The Supreme Court  UKSC 16 has now had its say in the latest incarnation of the long-running saga of IPCO v NNPC, in which IPCO has spent the last 13 years trying to enforce a Nigerian award which, including interest, is now in the order US$350million.
The Supreme Court had before it a narrow, but important question: whether an English Court (as an enforcing court) has jurisdiction to order that a party seeking to resist enforcement of an award on public policy grounds in the enforcing court pursuant to s. 103(3) of the Arbitration Act 1996 (Article V of the New York Convention) can only do so if it provides security for some or all of the award.
The question arose because the Court of Appeal had ordered that NNPC put up security for US$100million as a condition for resisting the enforcement of the award in England on the basis that IPCO had obtained it by fraud (the CA having found that the allegation was made bona fide and that NNPC had a good prima facie case).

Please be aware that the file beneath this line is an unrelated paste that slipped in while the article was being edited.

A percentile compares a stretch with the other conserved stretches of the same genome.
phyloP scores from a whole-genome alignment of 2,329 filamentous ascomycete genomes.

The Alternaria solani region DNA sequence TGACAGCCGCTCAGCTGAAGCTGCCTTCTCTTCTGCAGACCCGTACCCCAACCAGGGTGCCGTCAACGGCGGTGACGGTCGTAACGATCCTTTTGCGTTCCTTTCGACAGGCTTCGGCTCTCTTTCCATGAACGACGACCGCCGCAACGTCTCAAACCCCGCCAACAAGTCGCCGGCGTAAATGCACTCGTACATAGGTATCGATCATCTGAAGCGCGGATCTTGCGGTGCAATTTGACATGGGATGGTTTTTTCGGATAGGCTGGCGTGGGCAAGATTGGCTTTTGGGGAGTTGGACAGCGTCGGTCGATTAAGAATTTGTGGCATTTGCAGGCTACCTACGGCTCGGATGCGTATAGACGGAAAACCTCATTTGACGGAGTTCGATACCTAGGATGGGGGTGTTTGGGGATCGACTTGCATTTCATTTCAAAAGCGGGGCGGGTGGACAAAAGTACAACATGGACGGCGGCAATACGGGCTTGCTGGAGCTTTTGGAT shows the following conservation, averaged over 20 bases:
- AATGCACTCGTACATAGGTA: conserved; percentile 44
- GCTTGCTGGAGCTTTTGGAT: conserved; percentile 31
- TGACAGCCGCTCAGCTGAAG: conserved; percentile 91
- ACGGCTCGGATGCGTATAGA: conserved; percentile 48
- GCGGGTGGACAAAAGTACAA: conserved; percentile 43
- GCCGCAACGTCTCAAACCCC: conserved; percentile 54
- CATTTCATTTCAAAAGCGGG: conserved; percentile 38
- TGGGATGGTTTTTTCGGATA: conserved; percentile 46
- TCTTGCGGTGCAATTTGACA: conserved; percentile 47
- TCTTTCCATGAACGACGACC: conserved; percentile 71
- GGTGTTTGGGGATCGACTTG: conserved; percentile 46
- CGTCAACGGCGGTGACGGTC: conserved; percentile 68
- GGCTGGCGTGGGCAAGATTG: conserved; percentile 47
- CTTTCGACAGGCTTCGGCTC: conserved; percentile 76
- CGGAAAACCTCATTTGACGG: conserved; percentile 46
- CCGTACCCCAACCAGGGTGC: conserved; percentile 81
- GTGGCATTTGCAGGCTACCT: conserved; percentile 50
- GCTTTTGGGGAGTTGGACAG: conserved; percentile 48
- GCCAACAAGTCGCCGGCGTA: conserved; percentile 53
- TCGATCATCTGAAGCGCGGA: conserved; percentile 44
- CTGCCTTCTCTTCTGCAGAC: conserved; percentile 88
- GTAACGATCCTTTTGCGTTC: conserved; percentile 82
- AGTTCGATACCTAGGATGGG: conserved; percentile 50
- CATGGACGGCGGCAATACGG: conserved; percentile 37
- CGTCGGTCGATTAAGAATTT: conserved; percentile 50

Lord Mance (with whom the rest of the Justices agreed) explained that the jurisdiction to order security pursuant to s. 103(5) of the 1996 Act (Article VI of the New York Convention) only extends to ordering security as the price of adjourning enforcement proceedings because there is an extant challenge to the award in the court of the seat. It does not extend to imposing security as the price for a substantive challenge to enforcement being heard and decided by the enforcing court.
The Court also rejected the application of r.3.1(3) of the Civil Procedure Rules in this context. That power is aimed at the imposition of a condition as a price for obtaining a discretionary relief or a concession from the Court, not as a price for exercising a right to raise a properly arguable challenge to enforcement.
The judgment raises a further factor to consider when determining how and where to seek enforcement, and how best to resist the enforcement of an award.